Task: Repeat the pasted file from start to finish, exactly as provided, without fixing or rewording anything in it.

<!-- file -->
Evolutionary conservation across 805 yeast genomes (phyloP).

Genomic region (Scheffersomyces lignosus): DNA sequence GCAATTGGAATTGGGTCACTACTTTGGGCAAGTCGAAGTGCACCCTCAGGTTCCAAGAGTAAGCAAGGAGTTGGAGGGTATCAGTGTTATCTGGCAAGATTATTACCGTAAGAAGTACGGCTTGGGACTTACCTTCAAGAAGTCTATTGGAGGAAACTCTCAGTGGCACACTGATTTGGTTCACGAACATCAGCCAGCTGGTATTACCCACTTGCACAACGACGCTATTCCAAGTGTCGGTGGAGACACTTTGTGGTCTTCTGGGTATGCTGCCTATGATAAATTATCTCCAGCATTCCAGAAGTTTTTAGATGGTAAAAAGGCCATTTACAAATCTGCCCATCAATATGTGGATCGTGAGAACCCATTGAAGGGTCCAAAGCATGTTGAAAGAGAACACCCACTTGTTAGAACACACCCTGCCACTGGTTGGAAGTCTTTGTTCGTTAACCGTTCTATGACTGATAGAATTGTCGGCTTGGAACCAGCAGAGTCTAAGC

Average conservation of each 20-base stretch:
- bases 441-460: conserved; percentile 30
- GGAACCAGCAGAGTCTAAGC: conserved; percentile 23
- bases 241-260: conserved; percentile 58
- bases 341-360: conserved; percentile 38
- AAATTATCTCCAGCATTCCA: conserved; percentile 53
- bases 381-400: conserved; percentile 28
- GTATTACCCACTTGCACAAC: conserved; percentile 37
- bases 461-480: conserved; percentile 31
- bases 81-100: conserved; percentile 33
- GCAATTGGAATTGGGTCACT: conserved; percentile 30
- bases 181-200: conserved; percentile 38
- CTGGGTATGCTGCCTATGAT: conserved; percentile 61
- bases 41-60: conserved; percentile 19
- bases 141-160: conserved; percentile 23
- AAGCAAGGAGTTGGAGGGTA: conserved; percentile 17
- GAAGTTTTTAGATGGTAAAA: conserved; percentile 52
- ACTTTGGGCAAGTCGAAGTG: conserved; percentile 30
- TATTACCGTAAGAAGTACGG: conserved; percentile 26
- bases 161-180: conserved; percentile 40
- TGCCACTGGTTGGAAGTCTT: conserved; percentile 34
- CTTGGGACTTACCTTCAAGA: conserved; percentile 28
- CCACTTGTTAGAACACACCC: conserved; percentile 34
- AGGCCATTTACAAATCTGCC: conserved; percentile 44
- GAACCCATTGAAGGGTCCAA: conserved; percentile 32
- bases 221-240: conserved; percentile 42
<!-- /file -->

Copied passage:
Evolutionary conservation across 805 yeast genomes (phyloP).

Genomic region (Scheffersomyces lignosus): DNA sequence GCAATTGGAATTGGGTCACTACTTTGGGCAAGTCGAAGTGCACCCTCAGGTTCCAAGAGTAAGCAAGGAGTTGGAGGGTATCAGTGTTATCTGGCAAGATTATTACCGTAAGAAGTACGGCTTGGGACTTACCTTCAAGAAGTCTATTGGAGGAAACTCTCAGTGGCACACTGATTTGGTTCACGAACATCAGCCAGCTGGTATTACCCACTTGCACAACGACGCTATTCCAAGTGTCGGTGGAGACACTTTGTGGTCTTCTGGGTATGCTGCCTATGATAAATTATCTCCAGCATTCCAGAAGTTTTTAGATGGTAAAAAGGCCATTTACAAATCTGCCCATCAATATGTGGATCGTGAGAACCCATTGAAGGGTCCAAAGCATGTTGAAAGAGAACACCCACTTGTTAGAACACACCCTGCCACTGGTTGGAAGTCTTTGTTCGTTAACCGTTCTATGACTGATAGAATTGTCGGCTTGGAACCAGCAGAGTCTAAGC

Average conservation of each 20-base stretch:
- bases 441-460: conserved; percentile 30
- GGAACCAGCAGAGTCTAAGC: conserved; percentile 23
- bases 241-260: conserved; percentile 58
- bases 341-360: conserved; percentile 38
- AAATTATCTCCAGCATTCCA: conserved; percentile 53
- bases 381-400: conserved; percentile 28
- GTATTACCCACTTGCACAAC: conserved; percentile 37
- bases 461-480: conserved; percentile 31
- bases 81-100: conserved; percentile 33
- GCAATTGGAATTGGGTCACT: conserved; percentile 30
- bases 181-200: conserved; percentile 38
- CTGGGTATGCTGCCTATGAT: conserved; percentile 61
- bases 41-60: conserved; percentile 19
- bases 141-160: conserved; percentile 23
- AAGCAAGGAGTTGGAGGGTA: conserved; percentile 17
- GAAGTTTTTAGATGGTAAAA: conserved; percentile 52
- ACTTTGGGCAAGTCGAAGTG: conserved; percentile 30
- TATTACCGTAAGAAGTACGG: conserved; percentile 26
- bases 161-180: conserved; percentile 40
- TGCCACTGGTTGGAAGTCTT: conserved; percentile 34
- CTTGGGACTTACCTTCAAGA: conserved; percentile 28
- CCACTTGTTAGAACACACCC: conserved; percentile 34
- AGGCCATTTACAAATCTGCC: conserved; percentile 44
- GAACCCATTGAAGGGTCCAA: conserved; percentile 32
- bases 221-240: conserved; percentile 42